MENTION: Migrants left vulnerable by Covid-19 pandemic, studies show
African Centre for Migration and Society (ACMS, Wits University) director Professor Jo Vearey was recently mentioned in this article recommending that government’s Covid-19 vaccine programme strategy include everyone – even migrants to ensure better success.
Migrants living in South Africa were largely left vulnerable by the impact of the Covid-19 pandemic because of where they live and the lack of employment.
Recent migration research conducted on the movement of migrants and refugees during the Covid-19 pandemic shows that the government could have better responded to the influx of migrants at South Africa’s borders.
These were some of the comments during a migration and Covid-19 Statistics SA webinar on Thursday.
When the country went into a lockdown in March last year, many of the country’s land borders were closed to migration and this had a steady impact on the movement of people, research conducted by Statistics SA show.
The biggest example of this impact was seen in December and January when migrants, who wished to move in and out of South Africa, flocked to borders causing what could have been deemed as a super-spreader event.
Jo Vearey, a Wits professor focused on migration, said much of the focus of the government on movement was largely based on goods and services and not on people.
She maintained that there was little focus on people, some who were drivers of various economic activity in the country.
Vearey further said because the response was informal, this largely led to large numbers at borders, where people were required to wait for hours with little access to water, sanitation – leaving the room open for a possible super-spreader event.
Covid-19 amplified the economic and social issues faced by migrants, Vearey said.
As a way forward, she recommended that the government’s Covid-19 vaccine programme strategy should include everyone – even migrants to ensure better success.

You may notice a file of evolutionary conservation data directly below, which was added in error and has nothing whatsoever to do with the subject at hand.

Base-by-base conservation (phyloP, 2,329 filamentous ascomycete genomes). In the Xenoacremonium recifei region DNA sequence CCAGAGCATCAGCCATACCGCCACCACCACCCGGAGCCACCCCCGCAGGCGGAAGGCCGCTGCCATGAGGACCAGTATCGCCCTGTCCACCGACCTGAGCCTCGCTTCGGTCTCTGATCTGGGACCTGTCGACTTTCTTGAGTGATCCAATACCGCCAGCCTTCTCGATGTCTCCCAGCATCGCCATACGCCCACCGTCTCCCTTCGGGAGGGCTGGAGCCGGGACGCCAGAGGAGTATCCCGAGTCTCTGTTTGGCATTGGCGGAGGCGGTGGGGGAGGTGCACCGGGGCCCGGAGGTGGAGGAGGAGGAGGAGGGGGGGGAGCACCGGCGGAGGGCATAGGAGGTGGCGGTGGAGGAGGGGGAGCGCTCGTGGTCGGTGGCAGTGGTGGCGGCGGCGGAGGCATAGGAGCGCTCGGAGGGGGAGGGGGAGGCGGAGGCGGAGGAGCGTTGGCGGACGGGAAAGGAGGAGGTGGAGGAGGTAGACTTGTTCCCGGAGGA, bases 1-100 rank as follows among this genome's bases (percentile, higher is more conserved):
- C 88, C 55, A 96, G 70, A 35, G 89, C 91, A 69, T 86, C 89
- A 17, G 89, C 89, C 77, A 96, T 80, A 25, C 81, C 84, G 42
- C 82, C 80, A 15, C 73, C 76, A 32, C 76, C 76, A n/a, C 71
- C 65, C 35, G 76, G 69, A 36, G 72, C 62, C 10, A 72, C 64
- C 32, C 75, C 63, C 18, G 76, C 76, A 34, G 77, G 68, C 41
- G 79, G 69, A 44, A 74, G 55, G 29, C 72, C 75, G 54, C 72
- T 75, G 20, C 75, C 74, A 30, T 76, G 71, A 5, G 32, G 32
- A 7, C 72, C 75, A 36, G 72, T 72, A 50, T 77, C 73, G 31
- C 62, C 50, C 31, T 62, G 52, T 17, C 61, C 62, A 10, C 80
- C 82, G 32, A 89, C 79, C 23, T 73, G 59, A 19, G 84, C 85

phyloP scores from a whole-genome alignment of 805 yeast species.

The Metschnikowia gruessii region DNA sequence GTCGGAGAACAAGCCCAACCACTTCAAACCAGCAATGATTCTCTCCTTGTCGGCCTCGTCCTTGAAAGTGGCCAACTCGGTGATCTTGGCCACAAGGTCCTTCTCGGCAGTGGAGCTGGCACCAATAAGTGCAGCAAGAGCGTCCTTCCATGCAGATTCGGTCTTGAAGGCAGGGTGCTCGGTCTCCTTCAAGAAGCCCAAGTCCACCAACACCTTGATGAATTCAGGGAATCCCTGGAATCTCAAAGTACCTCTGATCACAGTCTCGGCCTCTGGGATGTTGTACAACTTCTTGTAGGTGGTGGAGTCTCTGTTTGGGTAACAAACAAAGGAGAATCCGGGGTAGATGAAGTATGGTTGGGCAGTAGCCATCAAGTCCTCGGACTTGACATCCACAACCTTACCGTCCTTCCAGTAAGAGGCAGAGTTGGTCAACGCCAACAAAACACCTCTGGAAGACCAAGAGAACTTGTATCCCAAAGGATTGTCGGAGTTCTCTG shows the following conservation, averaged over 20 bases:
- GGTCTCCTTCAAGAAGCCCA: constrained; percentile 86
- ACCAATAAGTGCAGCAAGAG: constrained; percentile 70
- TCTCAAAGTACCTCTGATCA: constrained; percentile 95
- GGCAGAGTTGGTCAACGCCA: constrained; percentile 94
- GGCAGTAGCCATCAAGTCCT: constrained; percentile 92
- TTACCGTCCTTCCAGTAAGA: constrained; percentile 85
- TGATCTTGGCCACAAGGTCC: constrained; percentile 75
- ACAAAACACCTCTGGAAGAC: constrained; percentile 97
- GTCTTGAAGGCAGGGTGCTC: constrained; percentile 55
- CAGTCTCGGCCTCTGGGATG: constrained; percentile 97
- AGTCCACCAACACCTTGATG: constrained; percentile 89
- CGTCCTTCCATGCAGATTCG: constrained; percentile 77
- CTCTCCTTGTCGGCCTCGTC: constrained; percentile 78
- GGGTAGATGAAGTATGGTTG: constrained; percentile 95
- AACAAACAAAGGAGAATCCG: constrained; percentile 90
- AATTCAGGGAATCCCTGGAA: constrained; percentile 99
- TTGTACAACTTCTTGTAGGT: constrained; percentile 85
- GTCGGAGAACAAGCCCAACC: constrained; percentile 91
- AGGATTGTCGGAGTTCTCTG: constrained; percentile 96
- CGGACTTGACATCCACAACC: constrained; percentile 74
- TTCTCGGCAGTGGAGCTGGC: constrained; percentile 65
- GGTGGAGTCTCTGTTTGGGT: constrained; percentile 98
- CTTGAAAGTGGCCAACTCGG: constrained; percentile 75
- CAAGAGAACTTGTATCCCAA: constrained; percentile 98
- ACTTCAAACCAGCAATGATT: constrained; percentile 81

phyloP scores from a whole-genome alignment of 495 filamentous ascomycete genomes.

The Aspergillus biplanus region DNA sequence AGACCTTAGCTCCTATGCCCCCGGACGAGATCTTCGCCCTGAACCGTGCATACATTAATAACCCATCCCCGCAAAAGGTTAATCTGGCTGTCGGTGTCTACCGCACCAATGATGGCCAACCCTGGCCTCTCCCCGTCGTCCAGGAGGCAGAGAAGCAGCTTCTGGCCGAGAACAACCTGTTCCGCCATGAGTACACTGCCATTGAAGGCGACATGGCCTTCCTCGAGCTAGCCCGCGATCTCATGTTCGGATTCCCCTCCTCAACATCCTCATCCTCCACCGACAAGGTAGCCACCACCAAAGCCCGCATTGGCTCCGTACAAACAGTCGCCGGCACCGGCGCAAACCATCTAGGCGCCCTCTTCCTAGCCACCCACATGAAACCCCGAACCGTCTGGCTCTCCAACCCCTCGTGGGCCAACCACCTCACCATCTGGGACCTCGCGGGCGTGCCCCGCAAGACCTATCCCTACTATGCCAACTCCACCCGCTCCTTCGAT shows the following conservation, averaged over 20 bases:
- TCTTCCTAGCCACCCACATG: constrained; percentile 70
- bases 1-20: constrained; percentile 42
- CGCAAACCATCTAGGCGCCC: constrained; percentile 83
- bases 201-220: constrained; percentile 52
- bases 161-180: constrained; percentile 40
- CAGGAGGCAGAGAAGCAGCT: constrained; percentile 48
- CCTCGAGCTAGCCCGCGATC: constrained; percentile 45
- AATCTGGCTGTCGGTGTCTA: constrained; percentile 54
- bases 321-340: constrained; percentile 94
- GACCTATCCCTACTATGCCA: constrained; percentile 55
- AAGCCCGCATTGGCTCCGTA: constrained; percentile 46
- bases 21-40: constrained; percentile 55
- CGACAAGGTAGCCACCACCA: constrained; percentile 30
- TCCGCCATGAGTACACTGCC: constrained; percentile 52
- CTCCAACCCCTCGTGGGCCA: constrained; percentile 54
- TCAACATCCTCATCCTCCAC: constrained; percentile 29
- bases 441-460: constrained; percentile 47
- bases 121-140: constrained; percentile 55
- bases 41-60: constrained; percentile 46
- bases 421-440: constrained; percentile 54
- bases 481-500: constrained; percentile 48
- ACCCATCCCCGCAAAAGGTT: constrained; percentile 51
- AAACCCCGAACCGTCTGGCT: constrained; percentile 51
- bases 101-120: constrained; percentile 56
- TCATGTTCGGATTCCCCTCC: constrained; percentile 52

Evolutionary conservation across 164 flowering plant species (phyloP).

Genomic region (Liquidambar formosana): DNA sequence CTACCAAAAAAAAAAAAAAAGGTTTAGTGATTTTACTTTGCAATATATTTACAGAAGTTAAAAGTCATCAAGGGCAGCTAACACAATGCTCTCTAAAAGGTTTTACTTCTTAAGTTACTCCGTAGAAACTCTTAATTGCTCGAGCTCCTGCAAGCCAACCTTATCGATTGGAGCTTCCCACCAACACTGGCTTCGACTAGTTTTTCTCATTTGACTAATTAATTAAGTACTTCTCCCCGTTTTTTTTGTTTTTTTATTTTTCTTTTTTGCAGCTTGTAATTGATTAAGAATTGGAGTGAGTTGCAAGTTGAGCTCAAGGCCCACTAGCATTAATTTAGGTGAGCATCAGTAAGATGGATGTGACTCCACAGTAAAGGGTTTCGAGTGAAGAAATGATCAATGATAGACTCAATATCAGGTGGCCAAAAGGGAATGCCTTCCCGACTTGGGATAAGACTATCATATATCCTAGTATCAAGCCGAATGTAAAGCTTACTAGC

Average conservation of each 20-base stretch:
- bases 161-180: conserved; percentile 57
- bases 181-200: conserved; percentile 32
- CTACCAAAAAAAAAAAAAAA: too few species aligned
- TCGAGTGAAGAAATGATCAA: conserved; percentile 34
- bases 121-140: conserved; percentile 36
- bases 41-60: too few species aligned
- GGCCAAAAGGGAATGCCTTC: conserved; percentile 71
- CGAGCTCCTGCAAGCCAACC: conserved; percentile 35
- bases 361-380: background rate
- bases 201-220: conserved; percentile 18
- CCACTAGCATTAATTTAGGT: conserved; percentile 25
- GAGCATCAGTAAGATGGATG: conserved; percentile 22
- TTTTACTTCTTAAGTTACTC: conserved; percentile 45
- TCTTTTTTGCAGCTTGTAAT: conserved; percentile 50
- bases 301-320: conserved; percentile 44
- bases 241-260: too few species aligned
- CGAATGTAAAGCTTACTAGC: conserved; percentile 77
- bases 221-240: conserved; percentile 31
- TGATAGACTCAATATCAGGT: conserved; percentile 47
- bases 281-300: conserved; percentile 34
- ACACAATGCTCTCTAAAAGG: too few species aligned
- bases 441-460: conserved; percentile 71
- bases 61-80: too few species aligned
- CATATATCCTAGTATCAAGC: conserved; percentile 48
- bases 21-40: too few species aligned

Princelle Dasappa Venketsamy, a researcher at Stats SA, said another highlight for the Covid-19 pandemic was the stark labour and economic differences it brought for migrants in South Africa.
Research shows that many migrants come to South Africa for work, the country has quite a diverse economy which drives migration, Venketsamy said.
As a result of this migration and seeking job opportunities, many migrants were also heavily subjected to xenophobic narratives that accused them of stealing jobs.
This has always been an inaccurate narrative, Venketsamy said, especially because data showed that migrants remained quite vulnerable.
The data shows that more than 40% of employed migrants have no employment contract. This leaves them vulnerable and the closure of businesses during the highest levels of the lockdown last year showed that many were left without an income.
Venketsamy explained that many migrants could not benefit from social efforts such as the UIF Ters benefit scheme because they did not contribute – about 55.6% work in jobs that do not provide them with this UIF safety net.
A research survey conducted by StatsSA comparing the vulnerability of migrants and non-migrants to Covid-19’s impact also showed that migrants were more vulnerable.
The vulnerability indicator used measured unemployment with about 22.5% being vulnerable because of employment. About 7.8% were at risk because of being older than 60, 7.2% were employed in the informal sector and 4.5% as a result of living in dwellings
Venketsamy highlighted that in future, better evidence-based discourse and narratives are key, especially on the plight of migrants.